Reality Overruns My Fiction

In the current novel I am writing, set in the future, the dollar has collapsed and everyone uses something called "zons" instead, a currency backed not by gold or the full faith and credit of the US Government (lol) but on the stable pricing and the promise of redemption at   Yesterday, reality overran this admittedly small element of my story.  I will need to write faster.


  1. mesaeconoguy:

    Jeff Bezos = Ben Bernanke?

  2. john cunningham:

    looking forward to reading your work!

  3. Fred_Z:

    In the fullness of time I expect to negotiate and pay for things using MasterBucks (tm). Whose signature do you trust, Turbo Timmy Geithener or Ajaypal Singh Banga?

    I'll take the Sikh over the tax dodger any day.

  4. Don:

    I remember hearing Glenn Beck (and his ghost writer) talking about when they wrote the Overton Window, they kept having to add plot twists, because the wacked out crap that they were writing was being discussed seriously in Washington and the book was getting too passe for the publisher.

    BTW, I've been thinking about the BMOC business model, not that my daughter is entering the appropriate age group in school. It's sounding more and more feasible!

    Only, hold the psychotic contract killers, that doesn't sound good for business ;^).

  5. johnbr:

    I started writing a novel in 2002, and established one of the bad guys with the name 'Barak'. I finished the novel back in 06, and started working on the sequel. Recently, I had to go back and rename that character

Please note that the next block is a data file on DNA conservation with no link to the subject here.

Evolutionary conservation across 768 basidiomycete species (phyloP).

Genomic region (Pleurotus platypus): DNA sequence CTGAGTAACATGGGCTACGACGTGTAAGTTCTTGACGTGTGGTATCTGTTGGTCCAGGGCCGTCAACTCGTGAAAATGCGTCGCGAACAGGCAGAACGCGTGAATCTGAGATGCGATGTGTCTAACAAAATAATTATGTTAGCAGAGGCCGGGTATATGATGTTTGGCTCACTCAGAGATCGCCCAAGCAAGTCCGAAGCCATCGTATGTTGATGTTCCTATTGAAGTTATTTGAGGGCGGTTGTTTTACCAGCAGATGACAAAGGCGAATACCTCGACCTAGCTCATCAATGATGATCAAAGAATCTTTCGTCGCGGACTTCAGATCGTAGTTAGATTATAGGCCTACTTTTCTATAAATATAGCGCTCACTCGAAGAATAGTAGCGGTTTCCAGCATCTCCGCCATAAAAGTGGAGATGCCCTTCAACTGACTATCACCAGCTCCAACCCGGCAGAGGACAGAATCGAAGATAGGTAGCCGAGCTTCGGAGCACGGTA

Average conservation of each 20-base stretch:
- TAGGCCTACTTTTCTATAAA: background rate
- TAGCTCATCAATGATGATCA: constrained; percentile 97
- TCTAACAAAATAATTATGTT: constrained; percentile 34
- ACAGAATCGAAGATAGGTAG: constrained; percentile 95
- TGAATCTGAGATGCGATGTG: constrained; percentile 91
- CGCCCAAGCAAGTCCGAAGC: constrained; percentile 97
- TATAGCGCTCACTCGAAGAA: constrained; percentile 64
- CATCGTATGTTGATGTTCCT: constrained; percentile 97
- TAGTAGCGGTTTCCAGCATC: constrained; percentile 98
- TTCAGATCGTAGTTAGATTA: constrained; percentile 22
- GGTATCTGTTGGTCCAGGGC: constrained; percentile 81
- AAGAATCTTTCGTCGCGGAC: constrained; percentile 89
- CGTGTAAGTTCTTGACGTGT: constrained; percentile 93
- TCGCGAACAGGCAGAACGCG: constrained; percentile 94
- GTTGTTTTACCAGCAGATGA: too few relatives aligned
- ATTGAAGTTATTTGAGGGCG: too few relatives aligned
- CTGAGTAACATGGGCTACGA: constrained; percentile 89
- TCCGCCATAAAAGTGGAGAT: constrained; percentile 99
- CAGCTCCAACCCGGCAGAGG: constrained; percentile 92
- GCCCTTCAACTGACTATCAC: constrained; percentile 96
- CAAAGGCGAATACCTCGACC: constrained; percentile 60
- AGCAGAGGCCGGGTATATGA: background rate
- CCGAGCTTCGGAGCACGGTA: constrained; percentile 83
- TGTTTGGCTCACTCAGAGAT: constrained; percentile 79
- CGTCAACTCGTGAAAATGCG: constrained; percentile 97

6. Mondak:

    Amazon coins? They definitely need to poach "zons" from you.

  7. Brian Dunbar:

    I am somewhat clueless about one aspect of alternate currencies.

    Assume the dollar collapses, consumers move over to Amazon Coins.

    How do they get their stuff unless the infrastructure that moves those goods around _also_ moves over to Amazon Coins? Trucks need gas, drivers want to be paid. And so do the warehouse workers. And the people that support the truck drivers and so on.

    Perhaps what I'm asking is ... how would the truck company change over from 'dollars' to Amazon Coins? Or would we need an exchange of some kind - Amazon Coins to Boeing Bucks to Exxon Credit?

  8. davesmith001:

    So you can buy amazon coins to use later. How is this different from gift cards? When you buy a gift card, you are trusting that the merchant will take them later. Amazon coins are not in any way a currency since no one would buy them from anyone except amazon.

  9. nehemiah:

    And it will all be made even easier when you have your chip implanted. "And he causeth all, both small and great, rich and poor, free and bond,
    to receive a mark in their right hand, or in their foreheads: And that no man might buy or sell, save he that had the mark, or the name of the beast, or the number of his name." Rev 13:16-17

  10. john mcginnis:

    BitCoin, a virtual currency has been around a while. Unlike the Amazon offering, BitCoin can be translated to gold, other currency. There are even vendors now that has POS terms that accept/dispense in BitCoin. If you think about the USD, at the rate things are going its virtual too, at least about its value!